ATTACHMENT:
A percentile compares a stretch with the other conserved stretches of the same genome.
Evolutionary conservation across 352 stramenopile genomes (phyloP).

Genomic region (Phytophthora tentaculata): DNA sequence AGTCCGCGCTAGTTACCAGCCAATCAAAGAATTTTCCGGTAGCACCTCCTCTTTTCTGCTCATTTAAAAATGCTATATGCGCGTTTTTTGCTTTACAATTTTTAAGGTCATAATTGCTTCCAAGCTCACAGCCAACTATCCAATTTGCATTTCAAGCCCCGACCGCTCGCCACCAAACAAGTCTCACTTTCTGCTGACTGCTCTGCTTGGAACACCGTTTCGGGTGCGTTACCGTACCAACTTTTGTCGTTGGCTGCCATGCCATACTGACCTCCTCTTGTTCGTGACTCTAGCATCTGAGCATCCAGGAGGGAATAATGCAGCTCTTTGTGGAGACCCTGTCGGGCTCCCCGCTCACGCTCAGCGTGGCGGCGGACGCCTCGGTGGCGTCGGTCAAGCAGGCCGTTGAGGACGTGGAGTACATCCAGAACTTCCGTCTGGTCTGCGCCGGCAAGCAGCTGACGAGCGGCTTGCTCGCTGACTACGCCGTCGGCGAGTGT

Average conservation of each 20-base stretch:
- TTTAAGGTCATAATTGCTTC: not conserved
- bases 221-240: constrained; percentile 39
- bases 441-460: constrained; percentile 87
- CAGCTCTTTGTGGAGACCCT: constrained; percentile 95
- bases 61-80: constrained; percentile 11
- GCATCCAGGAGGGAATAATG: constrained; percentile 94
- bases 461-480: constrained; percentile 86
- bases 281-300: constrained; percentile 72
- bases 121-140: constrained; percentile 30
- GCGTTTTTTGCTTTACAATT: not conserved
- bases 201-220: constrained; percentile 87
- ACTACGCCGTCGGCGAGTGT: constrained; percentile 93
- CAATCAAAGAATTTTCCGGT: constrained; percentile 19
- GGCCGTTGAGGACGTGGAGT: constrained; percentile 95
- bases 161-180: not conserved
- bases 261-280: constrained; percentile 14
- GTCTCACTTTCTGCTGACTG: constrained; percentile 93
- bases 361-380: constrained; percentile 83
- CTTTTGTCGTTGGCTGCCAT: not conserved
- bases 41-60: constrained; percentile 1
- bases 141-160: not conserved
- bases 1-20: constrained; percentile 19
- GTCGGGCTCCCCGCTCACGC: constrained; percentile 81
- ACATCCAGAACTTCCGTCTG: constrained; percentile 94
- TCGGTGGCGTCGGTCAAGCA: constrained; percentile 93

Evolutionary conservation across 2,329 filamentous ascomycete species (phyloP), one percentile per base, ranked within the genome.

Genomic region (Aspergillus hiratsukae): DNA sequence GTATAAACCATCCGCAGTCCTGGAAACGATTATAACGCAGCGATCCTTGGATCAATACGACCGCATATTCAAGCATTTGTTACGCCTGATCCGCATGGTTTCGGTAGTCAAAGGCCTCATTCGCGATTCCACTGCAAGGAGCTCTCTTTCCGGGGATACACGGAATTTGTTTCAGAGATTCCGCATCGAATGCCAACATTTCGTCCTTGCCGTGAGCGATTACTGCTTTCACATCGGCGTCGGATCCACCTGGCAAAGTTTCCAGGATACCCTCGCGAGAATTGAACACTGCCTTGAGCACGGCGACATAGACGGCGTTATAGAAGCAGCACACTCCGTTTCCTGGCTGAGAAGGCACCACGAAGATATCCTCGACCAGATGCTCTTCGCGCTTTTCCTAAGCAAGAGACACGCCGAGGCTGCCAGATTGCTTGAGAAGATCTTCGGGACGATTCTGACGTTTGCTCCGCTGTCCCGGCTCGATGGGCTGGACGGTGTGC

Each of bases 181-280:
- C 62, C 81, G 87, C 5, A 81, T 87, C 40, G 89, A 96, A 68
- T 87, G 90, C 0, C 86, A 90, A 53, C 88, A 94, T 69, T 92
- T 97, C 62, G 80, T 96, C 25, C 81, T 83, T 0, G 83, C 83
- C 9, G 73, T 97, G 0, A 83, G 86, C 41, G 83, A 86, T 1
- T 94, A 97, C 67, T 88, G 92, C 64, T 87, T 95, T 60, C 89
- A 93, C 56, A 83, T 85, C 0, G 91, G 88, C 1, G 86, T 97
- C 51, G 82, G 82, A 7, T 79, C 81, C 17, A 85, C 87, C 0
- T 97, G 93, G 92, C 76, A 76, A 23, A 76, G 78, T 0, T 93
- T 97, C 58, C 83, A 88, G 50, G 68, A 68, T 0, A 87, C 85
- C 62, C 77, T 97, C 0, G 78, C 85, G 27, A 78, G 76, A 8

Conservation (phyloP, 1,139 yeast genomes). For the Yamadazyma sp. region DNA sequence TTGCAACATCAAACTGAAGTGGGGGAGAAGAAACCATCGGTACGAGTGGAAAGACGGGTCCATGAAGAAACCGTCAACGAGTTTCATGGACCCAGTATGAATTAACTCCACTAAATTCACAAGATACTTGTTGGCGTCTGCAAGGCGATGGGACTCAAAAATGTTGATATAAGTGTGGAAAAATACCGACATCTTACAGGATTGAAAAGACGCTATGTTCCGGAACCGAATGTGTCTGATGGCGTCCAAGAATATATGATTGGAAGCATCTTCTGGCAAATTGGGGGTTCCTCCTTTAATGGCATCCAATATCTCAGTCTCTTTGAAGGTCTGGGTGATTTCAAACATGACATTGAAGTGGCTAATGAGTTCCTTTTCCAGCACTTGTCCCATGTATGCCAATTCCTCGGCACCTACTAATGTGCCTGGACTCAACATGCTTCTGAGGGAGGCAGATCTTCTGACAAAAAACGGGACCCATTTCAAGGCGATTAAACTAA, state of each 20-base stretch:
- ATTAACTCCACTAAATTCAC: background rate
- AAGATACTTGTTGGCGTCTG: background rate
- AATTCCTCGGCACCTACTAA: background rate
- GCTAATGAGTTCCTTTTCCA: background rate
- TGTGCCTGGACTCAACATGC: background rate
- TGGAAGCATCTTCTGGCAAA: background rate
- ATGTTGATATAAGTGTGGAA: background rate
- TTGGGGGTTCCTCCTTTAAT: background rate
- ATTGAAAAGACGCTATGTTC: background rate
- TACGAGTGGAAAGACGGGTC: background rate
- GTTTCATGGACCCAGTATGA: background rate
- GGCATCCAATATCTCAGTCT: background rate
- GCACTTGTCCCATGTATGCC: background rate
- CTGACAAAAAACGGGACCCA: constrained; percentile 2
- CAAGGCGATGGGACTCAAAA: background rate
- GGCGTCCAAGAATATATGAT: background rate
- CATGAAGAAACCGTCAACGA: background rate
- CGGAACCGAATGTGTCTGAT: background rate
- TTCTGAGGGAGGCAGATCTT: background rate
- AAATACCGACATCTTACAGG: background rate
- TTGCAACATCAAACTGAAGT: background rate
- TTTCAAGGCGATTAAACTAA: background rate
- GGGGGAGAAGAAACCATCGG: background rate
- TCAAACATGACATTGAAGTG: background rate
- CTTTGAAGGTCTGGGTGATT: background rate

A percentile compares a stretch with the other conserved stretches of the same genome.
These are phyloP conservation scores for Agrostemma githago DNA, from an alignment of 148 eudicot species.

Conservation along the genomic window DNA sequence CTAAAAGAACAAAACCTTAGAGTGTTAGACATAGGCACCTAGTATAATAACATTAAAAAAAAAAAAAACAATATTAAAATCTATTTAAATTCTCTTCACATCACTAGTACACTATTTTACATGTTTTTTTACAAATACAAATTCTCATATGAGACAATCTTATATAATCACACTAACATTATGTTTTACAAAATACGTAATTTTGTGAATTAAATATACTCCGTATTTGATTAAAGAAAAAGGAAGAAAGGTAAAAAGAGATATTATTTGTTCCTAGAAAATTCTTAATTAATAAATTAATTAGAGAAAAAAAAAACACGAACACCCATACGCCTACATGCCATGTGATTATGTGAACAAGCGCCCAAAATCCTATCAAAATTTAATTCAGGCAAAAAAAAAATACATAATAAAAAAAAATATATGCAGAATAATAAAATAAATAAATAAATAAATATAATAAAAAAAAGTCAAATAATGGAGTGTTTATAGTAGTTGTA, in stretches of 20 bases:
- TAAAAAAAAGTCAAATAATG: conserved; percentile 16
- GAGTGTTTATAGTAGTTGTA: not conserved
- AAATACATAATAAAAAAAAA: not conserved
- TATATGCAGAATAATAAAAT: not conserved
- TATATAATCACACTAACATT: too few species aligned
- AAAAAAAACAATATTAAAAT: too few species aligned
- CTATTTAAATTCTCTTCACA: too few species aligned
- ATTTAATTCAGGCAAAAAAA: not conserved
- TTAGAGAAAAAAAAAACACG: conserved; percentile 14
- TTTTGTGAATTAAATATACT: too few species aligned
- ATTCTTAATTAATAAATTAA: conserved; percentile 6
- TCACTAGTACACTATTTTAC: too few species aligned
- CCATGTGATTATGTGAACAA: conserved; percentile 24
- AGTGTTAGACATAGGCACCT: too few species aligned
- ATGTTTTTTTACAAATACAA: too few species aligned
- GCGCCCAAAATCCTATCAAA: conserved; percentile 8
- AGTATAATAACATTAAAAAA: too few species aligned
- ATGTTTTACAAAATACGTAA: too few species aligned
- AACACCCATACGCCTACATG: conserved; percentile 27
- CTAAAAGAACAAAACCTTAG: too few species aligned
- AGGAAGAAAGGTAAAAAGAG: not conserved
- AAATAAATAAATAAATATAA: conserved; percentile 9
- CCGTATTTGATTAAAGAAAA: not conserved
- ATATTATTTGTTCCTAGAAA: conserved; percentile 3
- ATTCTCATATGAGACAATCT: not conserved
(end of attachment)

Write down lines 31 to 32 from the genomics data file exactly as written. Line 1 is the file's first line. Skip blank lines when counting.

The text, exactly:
Genomic region (Aspergillus hiratsukae): DNA sequence GTATAAACCATCCGCAGTCCTGGAAACGATTATAACGCAGCGATCCTTGGATCAATACGACCGCATATTCAAGCATTTGTTACGCCTGATCCGCATGGTTTCGGTAGTCAAAGGCCTCATTCGCGATTCCACTGCAAGGAGCTCTCTTTCCGGGGATACACGGAATTTGTTTCAGAGATTCCGCATCGAATGCCAACATTTCGTCCTTGCCGTGAGCGATTACTGCTTTCACATCGGCGTCGGATCCACCTGGCAAAGTTTCCAGGATACCCTCGCGAGAATTGAACACTGCCTTGAGCACGGCGACATAGACGGCGTTATAGAAGCAGCACACTCCGTTTCCTGGCTGAGAAGGCACCACGAAGATATCCTCGACCAGATGCTCTTCGCGCTTTTCCTAAGCAAGAGACACGCCGAGGCTGCCAGATTGCTTGAGAAGATCTTCGGGACGATTCTGACGTTTGCTCCGCTGTCCCGGCTCGATGGGCTGGACGGTGTGC

Each of bases 181-280: